“Then would go up the line to other camps to work, they ate “blue rice” (” what they use for cow feed”). The rice was full of  “livestock” (like weevils / bugs).

Camps “up the line” approx. 35km apart (Stan went to them all)




Wompo – cliff  face railway ran around the cliff  face past a waterfall


The further up you got the worse it was as the food/medical supplies didn’t get up the line easily.”


(PoWs spelt the names of camps as their accent dictatered, therefore there are many different spellings for the same camps. A common spelling has now been establised to help with camp names. In Stan’s recollections, his spellings are used)


After the railway was completed October 43 and then capable of  moving men and equipment late 1943 he was moved down the Railway to Kanchanaburi Thailand where he was stationed at Chungkai, Thailand (60km from Nong Pladuk) until September 1944. He was then sent back up the railway to work cutting wood that was used to run the Steam Locomotives used by the Linson, Thailand (205km from Nong Pladuk).

In December 1944 he was sent back to Chungkai Hospital sick with Diarrhoea and Malaria then to Tha Muang, Taku Butai and finally Pratchai.

New PoW No. 16180

1945/08/15 - Liberated



Flown from the POW camp directly to Calcutta, India.

Indian Hospital

“We got picked up by a plane. We've got a lift which saved us about 200 miles walking. And they were Dakotas. Um, that was that was the lorry of the air in those days. Um, and we all got out. We’d been packed in like sardines.”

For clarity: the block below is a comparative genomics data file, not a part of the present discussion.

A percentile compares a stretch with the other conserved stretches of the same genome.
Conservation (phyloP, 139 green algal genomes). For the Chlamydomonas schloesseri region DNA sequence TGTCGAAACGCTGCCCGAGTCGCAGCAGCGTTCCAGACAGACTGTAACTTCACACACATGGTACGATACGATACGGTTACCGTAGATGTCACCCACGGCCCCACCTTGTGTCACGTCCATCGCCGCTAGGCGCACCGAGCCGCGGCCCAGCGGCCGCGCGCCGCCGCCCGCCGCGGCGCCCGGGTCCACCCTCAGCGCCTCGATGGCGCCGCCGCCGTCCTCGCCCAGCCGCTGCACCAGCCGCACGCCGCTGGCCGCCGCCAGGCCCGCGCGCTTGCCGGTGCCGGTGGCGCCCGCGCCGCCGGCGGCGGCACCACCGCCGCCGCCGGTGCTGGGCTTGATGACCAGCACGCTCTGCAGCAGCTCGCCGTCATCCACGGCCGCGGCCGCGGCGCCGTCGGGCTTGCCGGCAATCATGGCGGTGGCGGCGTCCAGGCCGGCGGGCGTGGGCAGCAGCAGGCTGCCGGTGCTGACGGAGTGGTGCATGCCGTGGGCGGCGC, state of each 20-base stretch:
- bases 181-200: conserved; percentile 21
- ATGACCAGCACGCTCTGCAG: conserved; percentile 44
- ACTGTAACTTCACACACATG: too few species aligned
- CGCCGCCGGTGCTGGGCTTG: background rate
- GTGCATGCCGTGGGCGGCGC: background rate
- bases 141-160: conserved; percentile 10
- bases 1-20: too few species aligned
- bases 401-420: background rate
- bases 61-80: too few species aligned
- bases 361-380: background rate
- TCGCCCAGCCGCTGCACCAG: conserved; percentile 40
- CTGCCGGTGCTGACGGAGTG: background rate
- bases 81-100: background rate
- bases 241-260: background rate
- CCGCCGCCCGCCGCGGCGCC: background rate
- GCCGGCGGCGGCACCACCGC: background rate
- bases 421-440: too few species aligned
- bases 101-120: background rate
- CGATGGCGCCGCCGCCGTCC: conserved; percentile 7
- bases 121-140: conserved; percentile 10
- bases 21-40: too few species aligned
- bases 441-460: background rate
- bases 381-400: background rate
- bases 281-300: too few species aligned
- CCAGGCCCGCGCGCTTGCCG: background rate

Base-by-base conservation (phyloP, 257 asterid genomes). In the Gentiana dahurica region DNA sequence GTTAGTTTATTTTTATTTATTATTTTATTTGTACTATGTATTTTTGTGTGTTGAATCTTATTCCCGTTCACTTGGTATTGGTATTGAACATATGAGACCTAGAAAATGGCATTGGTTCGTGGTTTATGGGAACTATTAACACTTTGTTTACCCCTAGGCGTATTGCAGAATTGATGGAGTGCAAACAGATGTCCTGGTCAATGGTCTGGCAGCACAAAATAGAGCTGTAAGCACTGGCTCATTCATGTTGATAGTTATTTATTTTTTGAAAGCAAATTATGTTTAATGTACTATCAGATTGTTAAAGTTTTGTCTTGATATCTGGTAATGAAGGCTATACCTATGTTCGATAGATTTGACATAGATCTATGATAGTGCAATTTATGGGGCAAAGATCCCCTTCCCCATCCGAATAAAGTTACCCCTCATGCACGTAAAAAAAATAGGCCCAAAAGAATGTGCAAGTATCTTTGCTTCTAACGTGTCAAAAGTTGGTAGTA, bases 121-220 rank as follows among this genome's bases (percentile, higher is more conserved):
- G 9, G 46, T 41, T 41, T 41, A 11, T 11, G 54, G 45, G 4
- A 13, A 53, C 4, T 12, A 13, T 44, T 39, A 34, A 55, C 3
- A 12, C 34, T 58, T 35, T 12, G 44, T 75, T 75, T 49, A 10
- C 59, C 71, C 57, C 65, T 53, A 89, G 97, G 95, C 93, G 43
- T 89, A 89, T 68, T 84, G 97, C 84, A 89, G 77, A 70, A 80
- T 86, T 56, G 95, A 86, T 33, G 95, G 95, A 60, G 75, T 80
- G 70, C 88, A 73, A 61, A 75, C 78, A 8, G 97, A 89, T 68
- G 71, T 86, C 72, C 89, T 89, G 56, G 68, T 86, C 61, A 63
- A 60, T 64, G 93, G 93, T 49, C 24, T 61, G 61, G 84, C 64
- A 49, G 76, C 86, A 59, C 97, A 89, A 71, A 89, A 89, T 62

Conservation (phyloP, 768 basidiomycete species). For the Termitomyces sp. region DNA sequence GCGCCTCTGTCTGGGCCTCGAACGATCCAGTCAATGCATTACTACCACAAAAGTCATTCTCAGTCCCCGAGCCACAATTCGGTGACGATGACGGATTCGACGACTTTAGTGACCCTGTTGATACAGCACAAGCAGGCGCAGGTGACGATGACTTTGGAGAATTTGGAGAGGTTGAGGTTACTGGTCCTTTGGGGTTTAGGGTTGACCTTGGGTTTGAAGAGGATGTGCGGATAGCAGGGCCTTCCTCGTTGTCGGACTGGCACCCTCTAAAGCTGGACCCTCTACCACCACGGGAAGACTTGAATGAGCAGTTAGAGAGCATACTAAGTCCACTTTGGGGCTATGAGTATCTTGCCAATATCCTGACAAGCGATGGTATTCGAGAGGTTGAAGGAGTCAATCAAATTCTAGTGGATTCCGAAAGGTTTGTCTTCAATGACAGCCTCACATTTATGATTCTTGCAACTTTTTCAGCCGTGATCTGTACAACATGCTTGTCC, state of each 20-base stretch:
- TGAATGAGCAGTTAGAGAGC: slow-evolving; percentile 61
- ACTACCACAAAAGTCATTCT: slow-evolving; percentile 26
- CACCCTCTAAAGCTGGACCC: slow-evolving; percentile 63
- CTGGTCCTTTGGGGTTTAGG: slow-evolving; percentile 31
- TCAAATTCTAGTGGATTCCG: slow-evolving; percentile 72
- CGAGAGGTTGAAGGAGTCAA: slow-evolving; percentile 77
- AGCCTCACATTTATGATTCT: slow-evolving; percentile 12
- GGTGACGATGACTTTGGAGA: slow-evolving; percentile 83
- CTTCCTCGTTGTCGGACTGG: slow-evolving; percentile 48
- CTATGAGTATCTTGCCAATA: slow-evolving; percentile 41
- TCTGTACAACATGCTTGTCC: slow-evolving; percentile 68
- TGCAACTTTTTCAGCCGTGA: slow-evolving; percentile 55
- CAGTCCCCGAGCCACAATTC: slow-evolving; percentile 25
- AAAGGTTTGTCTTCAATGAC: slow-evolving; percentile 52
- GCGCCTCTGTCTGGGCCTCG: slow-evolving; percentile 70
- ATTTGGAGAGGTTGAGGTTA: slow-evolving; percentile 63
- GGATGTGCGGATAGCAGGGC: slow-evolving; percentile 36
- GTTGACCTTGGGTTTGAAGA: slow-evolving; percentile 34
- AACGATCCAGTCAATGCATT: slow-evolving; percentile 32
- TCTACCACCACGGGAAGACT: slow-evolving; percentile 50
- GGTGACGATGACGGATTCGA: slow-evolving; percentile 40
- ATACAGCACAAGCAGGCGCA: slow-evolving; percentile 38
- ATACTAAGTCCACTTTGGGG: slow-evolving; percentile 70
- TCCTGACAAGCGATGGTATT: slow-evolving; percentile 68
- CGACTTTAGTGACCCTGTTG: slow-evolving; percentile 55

The last leg of  the journey.

“So I went to the RTO. Where are you from, son? Alton in Hampshire. I've been there. He says nice beer there, you know, we had a nice long chat. Um, he said there you are then there's your ticket. And if  you get stuck, whatever the red caps, show them that you're okay, you can go anywhere. And it was, you know, because red cats are everywhere. And if  you got something Where you off  to? Oh, yeah, On your way. And that was it. Yeah. Anyhow, I got to Alton and the station looked just the same. The same porter was stood on the bloody station, and when I got out, there was a car parked there, a Taxi and I walked past this, and I thought, I wonder if  he knows where I live. He said, hello Stan how you doing? How you getting on? I said a bloody long sight. Better seeing you. he said you want to lift home. Yeah, I'm getting there. And not only did he take me home? He took me to the home where my family were because they've been bombed out. They were neighbours, Of  course. Everybody knew where everybody was.

I knocked on the door, aunt came the door and she said, Martin, his name is. Hello, Martin. What's up? He said I brought him home and she said who? And she said, Oh, my God, she said, Is he all right? And he said No. He wants to come in for a cup of  tea. So he came in with us and we had to sit down a cup of  tea and everything.



Defence Medal



1939-1945 Star-tn

Pacific Star

War Medal

1939-1945 Star


Post War

1946 - Married Margaret Owen at Alton, Hampshire

Blessed with two children Andrew and Carole

2002/2014/2015/2016 Electoral Register:- Lived at The Crofts, Witney, Oxfordshire with Margaret Vaisey




Rosebank Care Home, in Bampton Oxfordshire



Shelley Vailey - Granddaughter

Stan’s Own Photos

Andrew Snow - Thailand Burma Railway Centre

The Soldiers of Oxfordshire Museum - Oral History Interview

Fall of Malaya and Singapore

British Sumatra Battalion

Thailand-Burma Railway

Book ‘The British Sumatra Battalion’ by A.A. Apthorp

KEW Files:- AIR 78 161 2, WO 361/2172, WO 361/2171, WO 345/53, WO 361/1955, WO 361/2196, WO 361/2168, WO 361/1987, WO 392/26,